Rawlsian principles are quite compelling and Conservatives should be broadly comfortable with them, despite questioning the ‘veil of ignorance’ approach used to reach them.
The book offers a spirited defence of the liberal tradition - in the broader sense that emphasises the importance of community and not just the free market - and shows (per Isaiah Berlin) that we need to balance difference social goods such as liberty and security. However, we haven’t actually lived in a neoliberal state in the last forty years, since the size of the state and levels of tax and benefits are at record highs.
The book proposes policies that fit within a liberal framework but might also appeal to the right, such as arguing that hate speech laws might have gone too far, proposing a national citizens service, and suggesting that we need to limit immigration because uncontrolled immigration can hurt the least well off in society. The proposals on democracy in the workplace also have potential for common ground, appealing to the left because of their focus on democratising power, while those on the right could support them because they will lead to increased asset ownership.
People on the right see fairness through the prism of what people deserve - allocating resources based on merit more than on need. We can build policy frameworks that are more contributory, rewarding effort while also meeting basic needs. Crucially, they should reward both economic and social contributions, and there are many practical ways in which this can be done, such as by reforming social security to more closely mirror the social insurance models used in many European countries.
In response to a question about how we can include women in this new economic thinking, Daniel agreed that Rawls didn’t say enough about gender, but suggested that his principle of fair equality of opportunity provides a comprehensive framework for gender equality, and that while there is more to do to tackle overt discrimination in education and the workplace, the main obstacle is the division of labour within the home, so we need to update legal frameworks on, for example, parental leave to challenge rather than reinforce traditional gender roles, while also improving conditions for people in part-time and flexible work. Anneliese argued that there is no proof that measures to help women would negatively impact male workers, and that while the gender pay gap was mostly driven by differences in occupation, the gap nowadays is also within occupations, while greater pay equality transparency tends to benefit all workers, and having more women in the workforce benefits male workers.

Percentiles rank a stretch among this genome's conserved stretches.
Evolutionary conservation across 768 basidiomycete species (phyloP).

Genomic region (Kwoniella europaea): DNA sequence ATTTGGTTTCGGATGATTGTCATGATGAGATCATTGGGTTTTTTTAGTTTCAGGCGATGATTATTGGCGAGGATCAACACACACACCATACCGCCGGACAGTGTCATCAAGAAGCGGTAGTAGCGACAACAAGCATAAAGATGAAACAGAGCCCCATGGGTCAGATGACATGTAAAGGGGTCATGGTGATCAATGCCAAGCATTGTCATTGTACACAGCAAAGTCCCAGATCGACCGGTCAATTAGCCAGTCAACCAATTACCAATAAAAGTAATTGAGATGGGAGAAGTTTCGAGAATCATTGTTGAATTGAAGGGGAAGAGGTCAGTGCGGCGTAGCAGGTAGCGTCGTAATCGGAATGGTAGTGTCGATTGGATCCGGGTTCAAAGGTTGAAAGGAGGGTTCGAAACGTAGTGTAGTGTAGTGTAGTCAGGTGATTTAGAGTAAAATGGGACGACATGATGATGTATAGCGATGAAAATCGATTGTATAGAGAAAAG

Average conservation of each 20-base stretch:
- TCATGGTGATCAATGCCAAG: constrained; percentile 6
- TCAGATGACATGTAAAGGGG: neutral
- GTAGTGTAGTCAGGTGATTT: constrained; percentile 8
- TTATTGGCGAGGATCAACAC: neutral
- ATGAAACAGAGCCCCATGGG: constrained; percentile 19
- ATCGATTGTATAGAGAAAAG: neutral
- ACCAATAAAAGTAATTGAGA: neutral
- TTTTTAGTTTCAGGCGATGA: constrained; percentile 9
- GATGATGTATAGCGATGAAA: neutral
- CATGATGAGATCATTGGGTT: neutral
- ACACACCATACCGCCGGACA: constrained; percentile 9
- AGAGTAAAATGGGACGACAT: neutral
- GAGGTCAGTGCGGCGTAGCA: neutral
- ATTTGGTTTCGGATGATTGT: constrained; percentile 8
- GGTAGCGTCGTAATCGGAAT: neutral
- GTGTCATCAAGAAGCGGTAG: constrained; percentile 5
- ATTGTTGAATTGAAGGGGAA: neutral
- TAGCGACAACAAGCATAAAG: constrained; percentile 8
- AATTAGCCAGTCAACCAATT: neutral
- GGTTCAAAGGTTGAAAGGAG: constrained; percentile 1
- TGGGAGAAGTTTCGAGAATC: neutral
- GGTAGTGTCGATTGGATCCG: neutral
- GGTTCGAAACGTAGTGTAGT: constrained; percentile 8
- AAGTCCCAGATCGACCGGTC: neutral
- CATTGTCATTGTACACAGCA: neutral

On a question about whether the division between left and right is less important than the divide between moderates and extremists, John agreed with Daniel’s earlier point that democracies have a credibility problem, but suggested that the divide is not just between moderates and extremists, because there are legitimate political debates about how to fix these underlying debates, and we haven’t solved enough of these problems over the last few decades. Ryan argued that populism is a left-wing as well as right-wing phenomenon, and that we can find a common ground between the left focusing on the impact of power dynamics on life outcomes and the right focusing on the impact of individual agency; Rawls talks about the role of brute luck in life alongside power and agency, and perhaps we can all agree that a lot in life is due to luck, so we need to build institutions to support people who suffer from bad luck but also provide everyone with opportunities to benefit from good luck.
Our next event in this series is The Spirit Level revisited, with Kate Pickett and Richard Wilkinson, on 28 November from 1pm to 2pm (UK time) on Zoom.
In their influential and award-winning 2009 book The Spirit Level: Why Equality is Better for Everyone, Kate Pickett and Richard Wilkinson argue societies with the biggest gaps between the rich and the rest are bad for everyone, including those who are most well off.
They contend that everything from life expectancy, mental illness and obesity to violence and illiteracy is affected not by the wealth of a society, but its level of equality and propose solutions to move towards a future that is both fairer and happier.
Join the Policy Institute and the Fairness Foundation for the next instalment of our Fair Society series, as we revisit The Spirit Level and its lasting impact on how we think about inequality.
Kate Pickett OBE, Professor of Epidemiology, University of York, and co-author of The Spirit Level
Richard Wilkinson, Professor Emeritus of Social Epidemiology, University of Nottingham, and co-author of The Spirit Level
Lucinda Platt, Professor of Social Policy and Sociology, LSE
Paul Drechsler CBE, Chair, International Chamber of Commerce and BusinessLDN and former President of the Confederation of British Industry
David Aaronovitch, Journalist, presenter and author
Will Snell, Chief Executive, Fairness Foundation (Chair)